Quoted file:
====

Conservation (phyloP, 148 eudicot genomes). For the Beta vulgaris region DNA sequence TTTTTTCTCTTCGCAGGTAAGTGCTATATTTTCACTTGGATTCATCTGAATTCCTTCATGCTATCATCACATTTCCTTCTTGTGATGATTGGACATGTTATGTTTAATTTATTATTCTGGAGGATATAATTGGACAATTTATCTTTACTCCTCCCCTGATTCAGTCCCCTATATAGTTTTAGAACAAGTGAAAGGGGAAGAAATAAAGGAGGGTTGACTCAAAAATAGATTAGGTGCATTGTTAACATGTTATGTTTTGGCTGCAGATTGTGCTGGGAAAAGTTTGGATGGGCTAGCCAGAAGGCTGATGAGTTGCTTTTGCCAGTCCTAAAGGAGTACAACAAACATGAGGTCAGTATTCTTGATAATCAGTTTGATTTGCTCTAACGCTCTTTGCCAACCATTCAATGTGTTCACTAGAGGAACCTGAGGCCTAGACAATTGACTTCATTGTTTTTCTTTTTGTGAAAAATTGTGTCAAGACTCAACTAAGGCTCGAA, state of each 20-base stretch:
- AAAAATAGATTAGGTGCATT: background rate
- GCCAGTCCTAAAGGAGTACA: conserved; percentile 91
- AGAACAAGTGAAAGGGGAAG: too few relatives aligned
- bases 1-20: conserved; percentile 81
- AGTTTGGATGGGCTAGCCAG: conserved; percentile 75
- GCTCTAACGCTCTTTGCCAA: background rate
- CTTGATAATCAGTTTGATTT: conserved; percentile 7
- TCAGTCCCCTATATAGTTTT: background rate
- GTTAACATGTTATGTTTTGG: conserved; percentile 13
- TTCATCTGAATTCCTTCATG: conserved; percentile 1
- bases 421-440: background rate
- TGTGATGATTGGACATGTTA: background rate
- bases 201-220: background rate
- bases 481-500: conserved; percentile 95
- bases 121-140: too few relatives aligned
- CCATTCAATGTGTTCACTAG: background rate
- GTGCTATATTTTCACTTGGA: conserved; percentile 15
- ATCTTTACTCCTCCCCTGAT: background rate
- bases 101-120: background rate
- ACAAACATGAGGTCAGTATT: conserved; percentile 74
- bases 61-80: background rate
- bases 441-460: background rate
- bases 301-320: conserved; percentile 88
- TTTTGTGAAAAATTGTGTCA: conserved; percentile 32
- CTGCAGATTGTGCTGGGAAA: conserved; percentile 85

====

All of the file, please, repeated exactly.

Conservation (phyloP, 148 eudicot genomes). For the Beta vulgaris region DNA sequence TTTTTTCTCTTCGCAGGTAAGTGCTATATTTTCACTTGGATTCATCTGAATTCCTTCATGCTATCATCACATTTCCTTCTTGTGATGATTGGACATGTTATGTTTAATTTATTATTCTGGAGGATATAATTGGACAATTTATCTTTACTCCTCCCCTGATTCAGTCCCCTATATAGTTTTAGAACAAGTGAAAGGGGAAGAAATAAAGGAGGGTTGACTCAAAAATAGATTAGGTGCATTGTTAACATGTTATGTTTTGGCTGCAGATTGTGCTGGGAAAAGTTTGGATGGGCTAGCCAGAAGGCTGATGAGTTGCTTTTGCCAGTCCTAAAGGAGTACAACAAACATGAGGTCAGTATTCTTGATAATCAGTTTGATTTGCTCTAACGCTCTTTGCCAACCATTCAATGTGTTCACTAGAGGAACCTGAGGCCTAGACAATTGACTTCATTGTTTTTCTTTTTGTGAAAAATTGTGTCAAGACTCAACTAAGGCTCGAA, state of each 20-base stretch:
- AAAAATAGATTAGGTGCATT: background rate
- GCCAGTCCTAAAGGAGTACA: conserved; percentile 91
- AGAACAAGTGAAAGGGGAAG: too few relatives aligned
- bases 1-20: conserved; percentile 81
- AGTTTGGATGGGCTAGCCAG: conserved; percentile 75
- GCTCTAACGCTCTTTGCCAA: background rate
- CTTGATAATCAGTTTGATTT: conserved; percentile 7
- TCAGTCCCCTATATAGTTTT: background rate
- GTTAACATGTTATGTTTTGG: conserved; percentile 13
- TTCATCTGAATTCCTTCATG: conserved; percentile 1
- bases 421-440: background rate
- TGTGATGATTGGACATGTTA: background rate
- bases 201-220: background rate
- bases 481-500: conserved; percentile 95
- bases 121-140: too few relatives aligned
- CCATTCAATGTGTTCACTAG: background rate
- GTGCTATATTTTCACTTGGA: conserved; percentile 15
- ATCTTTACTCCTCCCCTGAT: background rate
- bases 101-120: background rate
- ACAAACATGAGGTCAGTATT: conserved; percentile 74
- bases 61-80: background rate
- bases 441-460: background rate
- bases 301-320: conserved; percentile 88
- TTTTGTGAAAAATTGTGTCA: conserved; percentile 32
- CTGCAGATTGTGCTGGGAAA: conserved; percentile 85